Saturday, March 23, 2013


The first time
I saw a dead body
of a stranger
was a boy who shot himself
In a field
Through his mouth
But all I remember
was the brown rubber soles
of his shoes

Monday, December 17, 2012

In Retrospect.

"If we were logical, we would resign ourselves to the evidence that our fate is beyond knowledge, that every conjecture is arbitrary and demonstrably devoid of foundation. But men are rarely logical when their own fate is at stake; on every occasion, they prefer the extreme positions. According to our character, some of us are immediately convinced that all is lost, that one cannot live here, that the end is near and sure; others are convinced that however hard the present life may be, salvation is probable and not far off, and if we have faith and strength, we will see our houses and our dear ones again. The two classes of pessimists and optimists are not so clearly defined, however, not because there are many agnostics, but because the majority, without memory or coherence, drift between two extremes, according to the moment and the mood of the person they happen to meet."

- Primo Levi
Survival in Auschwitz

Monday, December 19, 2011

The greatest part of my younger years was the time I spent outdoors. My best friend lived next door to me and we spent all our time on my porch planning our days ahead. Back then, my porch was the central zone for hanging out. With its big gray steps, it had places for everyone to sit so we could watch the cars drive by or when my brother was out playing with his friends. It was a source of comfort for me since I knew I couldn’t get in trouble as long as I stayed near the house. We played games like who could keep their balance the longest on the bricks that lined the planter in front of the porch. I never wanted to fall in because I was allergic to the Juniper trees and if I did, I’d get red itchy bumps wherever it touched me. The porch is where I spent most of my days outside of school.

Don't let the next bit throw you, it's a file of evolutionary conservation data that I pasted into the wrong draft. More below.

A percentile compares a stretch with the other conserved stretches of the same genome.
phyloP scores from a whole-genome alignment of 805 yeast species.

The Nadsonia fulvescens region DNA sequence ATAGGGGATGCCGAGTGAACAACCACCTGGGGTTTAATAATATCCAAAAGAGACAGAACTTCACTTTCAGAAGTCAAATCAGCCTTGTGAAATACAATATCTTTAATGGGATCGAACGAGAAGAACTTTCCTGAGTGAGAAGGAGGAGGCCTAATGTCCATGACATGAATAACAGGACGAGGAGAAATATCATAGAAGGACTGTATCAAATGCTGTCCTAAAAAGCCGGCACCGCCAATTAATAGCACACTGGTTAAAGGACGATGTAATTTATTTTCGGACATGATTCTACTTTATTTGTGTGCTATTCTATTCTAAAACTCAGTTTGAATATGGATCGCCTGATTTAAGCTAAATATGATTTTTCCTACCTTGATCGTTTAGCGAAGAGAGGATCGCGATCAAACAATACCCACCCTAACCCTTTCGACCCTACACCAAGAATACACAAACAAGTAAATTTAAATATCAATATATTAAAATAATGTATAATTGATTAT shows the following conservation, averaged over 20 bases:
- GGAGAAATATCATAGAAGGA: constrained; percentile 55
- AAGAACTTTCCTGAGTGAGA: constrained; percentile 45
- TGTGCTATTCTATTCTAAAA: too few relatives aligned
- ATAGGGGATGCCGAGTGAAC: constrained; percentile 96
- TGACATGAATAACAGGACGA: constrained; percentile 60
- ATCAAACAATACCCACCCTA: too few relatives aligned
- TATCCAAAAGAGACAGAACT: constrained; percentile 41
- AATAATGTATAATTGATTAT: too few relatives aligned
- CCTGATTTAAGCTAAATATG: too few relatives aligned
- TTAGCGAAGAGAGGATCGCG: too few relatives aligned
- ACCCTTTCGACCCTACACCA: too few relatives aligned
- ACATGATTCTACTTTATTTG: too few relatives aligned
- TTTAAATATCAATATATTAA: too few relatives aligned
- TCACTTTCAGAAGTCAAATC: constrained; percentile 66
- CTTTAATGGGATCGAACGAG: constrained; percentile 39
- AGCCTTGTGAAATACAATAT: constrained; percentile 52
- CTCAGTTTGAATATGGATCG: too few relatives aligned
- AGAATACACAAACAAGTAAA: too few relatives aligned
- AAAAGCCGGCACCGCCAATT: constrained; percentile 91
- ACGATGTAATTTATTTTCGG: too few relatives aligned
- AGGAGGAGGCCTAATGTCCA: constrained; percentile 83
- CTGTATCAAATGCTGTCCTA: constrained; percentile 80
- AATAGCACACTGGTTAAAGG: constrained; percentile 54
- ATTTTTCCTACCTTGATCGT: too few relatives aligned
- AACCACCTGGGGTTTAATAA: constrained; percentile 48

As I now walk over these steps each day, they are nothing but an extension of the door I am trying to get to. Whether it be leaving to go to school or coming home from a friend’s house, I hardly think about those two small gray steps anymore. The brick surrounding the planter are now cracked and broken; there is not much to see except the plants and welcome signs my mom leaves on the side of the porch. I know the history of those steps, the used to be my childhood. There is nothing there for me since my best friend moved away ten years ago. It has been ten years since my porch was something more than just steps to the door.

Sunday, November 6, 2011


Why would I want to be summed up in a nutshell, I’m allergic to nuts. I usually write how I want a piece to end first. I have always been one to observe, so go ahead and stare back because I am always looking. I know most of my family history; enough to refer to myself as Mexican-American. I was raised on music and that is what I know how to do, besides going to school.